Initial signs were promising. He and Edwards shared a smooth style that pushed the front end, born out of their formative years racing 250s. It seemed he only needed to acclimatise to the added weight and softer power delivery before he would be fighting towards the front. Okada finished preseason testing at Valencia third fastest, only headed by Bostrom and Corser and two places better off than Edwards.
Sadly, that was to be as close to the front as Okada got. He placed a modest seventh is his very first Superpole session and was afflicted with some of Honda's infamous 'electrical' troubles in race one after a strong start. He compounded his miserable opening day in the series by running into the rear of Regis Laconi's Aprilia on the first lap of race two. Okada left Valencia with no points with a measly six laps completed.
His fortunes failed to improve at round two, where two dodgy engines gave him four DNFs from the first four races. As Norick Abe and Shinya Nakano would later find out, the step from a career of racing grand prix prototypes to superbikes was far from a walk in the park.
Max Biaggi, 2007 – Losail, Qatar / Marco Simoncelli, 2009 – Imola, Italy
Biaggi not only qualifies for this list because of his own thrilling debut in the class but also because of the unwilling part he played in Marco Simoncelli's spectacular first competitive ride on a four stroke.
Like Kocinski eleven years before, Biaggi demonstrated his worth having sat on the sidelines for a full season before. His final year in MotoGP was a disaster and his misery was compounded when Honda dropped him for 2006. No other teams opened their doors and Max was cast out of grand prix.
Luckily Francis Batta had a seat in the Alstare Suzuki squad for the '07 Superbike season after Troy Corser's departure to Yamaha and Biaggi's performance in his first race, where he held of a determined James Toseland, belied all of his 35 years. “I wished I had discovered this championship years ago!” he beamed after race two having just lost out on his maiden double win to Toseland by 0.7 seconds. The performance was reminiscent of Biaggi's brilliant win at Suzuka when he won with Erv Kanemoto's NSR Honda in his first race in the class.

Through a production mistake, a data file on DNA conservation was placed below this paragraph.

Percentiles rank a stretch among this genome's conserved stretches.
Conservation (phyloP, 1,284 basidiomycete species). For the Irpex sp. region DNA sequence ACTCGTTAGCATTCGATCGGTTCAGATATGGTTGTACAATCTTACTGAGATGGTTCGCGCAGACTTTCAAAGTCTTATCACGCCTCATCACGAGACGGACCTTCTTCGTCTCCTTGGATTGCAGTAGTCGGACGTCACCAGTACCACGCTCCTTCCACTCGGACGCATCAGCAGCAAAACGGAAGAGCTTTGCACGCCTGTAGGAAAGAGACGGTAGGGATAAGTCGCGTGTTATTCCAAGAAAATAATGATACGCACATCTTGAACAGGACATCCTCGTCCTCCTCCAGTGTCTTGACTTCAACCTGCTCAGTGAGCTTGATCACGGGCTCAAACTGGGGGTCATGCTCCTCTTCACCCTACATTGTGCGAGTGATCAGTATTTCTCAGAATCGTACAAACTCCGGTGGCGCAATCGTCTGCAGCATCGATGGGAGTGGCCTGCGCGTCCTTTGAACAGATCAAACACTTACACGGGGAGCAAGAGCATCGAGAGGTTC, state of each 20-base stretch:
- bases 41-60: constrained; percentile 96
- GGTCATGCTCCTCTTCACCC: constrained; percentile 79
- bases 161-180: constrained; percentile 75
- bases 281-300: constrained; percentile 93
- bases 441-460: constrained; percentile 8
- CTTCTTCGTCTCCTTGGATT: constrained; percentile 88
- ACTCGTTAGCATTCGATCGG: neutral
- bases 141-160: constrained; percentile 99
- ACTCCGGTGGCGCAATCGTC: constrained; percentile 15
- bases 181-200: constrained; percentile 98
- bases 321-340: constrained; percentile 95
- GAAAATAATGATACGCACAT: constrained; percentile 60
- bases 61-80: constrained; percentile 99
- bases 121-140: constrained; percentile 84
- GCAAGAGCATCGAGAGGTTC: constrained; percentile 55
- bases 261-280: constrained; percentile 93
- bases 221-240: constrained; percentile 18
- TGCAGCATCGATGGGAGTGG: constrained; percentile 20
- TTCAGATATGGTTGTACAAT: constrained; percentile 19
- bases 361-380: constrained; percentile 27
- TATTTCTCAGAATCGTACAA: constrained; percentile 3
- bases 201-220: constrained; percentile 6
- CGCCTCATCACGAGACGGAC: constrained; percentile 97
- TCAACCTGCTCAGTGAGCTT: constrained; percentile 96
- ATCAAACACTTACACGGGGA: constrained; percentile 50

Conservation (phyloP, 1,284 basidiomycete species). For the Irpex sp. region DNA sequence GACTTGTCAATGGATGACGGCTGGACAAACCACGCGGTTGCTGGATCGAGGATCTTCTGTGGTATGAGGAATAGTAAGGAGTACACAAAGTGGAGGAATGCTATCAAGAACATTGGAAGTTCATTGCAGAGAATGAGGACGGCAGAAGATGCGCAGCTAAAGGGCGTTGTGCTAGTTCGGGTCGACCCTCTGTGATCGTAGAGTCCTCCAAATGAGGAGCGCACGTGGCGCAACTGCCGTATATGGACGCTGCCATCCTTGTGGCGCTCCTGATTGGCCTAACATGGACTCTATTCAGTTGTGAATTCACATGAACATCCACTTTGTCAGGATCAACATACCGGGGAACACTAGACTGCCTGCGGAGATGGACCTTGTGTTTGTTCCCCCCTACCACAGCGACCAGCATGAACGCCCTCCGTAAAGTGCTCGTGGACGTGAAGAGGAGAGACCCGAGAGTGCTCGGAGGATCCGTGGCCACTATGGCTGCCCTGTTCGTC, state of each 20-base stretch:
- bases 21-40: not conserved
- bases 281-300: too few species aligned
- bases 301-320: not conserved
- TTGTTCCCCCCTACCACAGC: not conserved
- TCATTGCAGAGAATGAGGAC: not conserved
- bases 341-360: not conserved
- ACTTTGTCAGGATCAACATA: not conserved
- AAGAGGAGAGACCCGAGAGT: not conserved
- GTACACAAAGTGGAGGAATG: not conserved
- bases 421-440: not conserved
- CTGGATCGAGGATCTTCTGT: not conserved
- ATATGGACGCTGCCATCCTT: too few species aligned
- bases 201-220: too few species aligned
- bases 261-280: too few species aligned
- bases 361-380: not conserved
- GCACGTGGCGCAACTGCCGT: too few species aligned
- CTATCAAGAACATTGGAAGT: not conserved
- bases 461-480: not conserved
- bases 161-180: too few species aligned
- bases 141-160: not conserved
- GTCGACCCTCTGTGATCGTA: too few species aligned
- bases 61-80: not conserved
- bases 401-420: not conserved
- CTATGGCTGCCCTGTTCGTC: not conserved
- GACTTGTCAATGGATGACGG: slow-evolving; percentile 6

Ben Spies did the same at his first round but the Texan had been racing Superbikes for four years before in America. Biaggi on the other hand had no Superbike experience and sat idle for a year, waiting to get the best machinery possible from Suzuki.
Two and a half years on and Simoncelli was mid-way through his 250cc title defence when the call came to try his hand at World Superbikes on home turf. With full-time rider Shinya Nakano still nursing an injury from the previous round there was a chance to competitively race a four stroke before his imminent move to MotoGP in 2010.
The gangly Italian impressed when testing the RSV-4 at Mugello, matching Michel Fabrizio's best time from the test and finishing the day just over one tenth slower than Biaggi's best time. Biaggi and Simoncelli hadn't crossed paths before that autumnal weekend in northern Italy but the latter's close association with Valentino Rossi had many seasoned hacks rubbing their hands together in glee, anticipating fireworks in the Aprilia garage.
Biaggi knew to expect the unexpected after first setting eyes on the then 22-year old. “I know that they told him: 'Do what you want but do not bother Biaggi.' Just to look at him for a second you realised that there, without doubt, was a guy who rode for fun and to take risks,” he wrote in his autobiography.
Even the Roman couldn't have foreseen the events on the track. Simoncelli crashed out at Tosa in the first race but made steady progress through the top eight in the second, leaving a marker on Ben Spies in the process. He bridged a four second gap to Biaggi in third before putting a precocious move on his countryman at the final chicane, pushing him briefly off track.
Simoncelli's ride served as a warning to those in MotoGP that his gangly, six-foot frame was clearly suited to bigger machinery. That, coupled with the commitment shown at Imola, would carry the Italian a long way.
Which WSBK debut stands out most for you? Leave your comments below...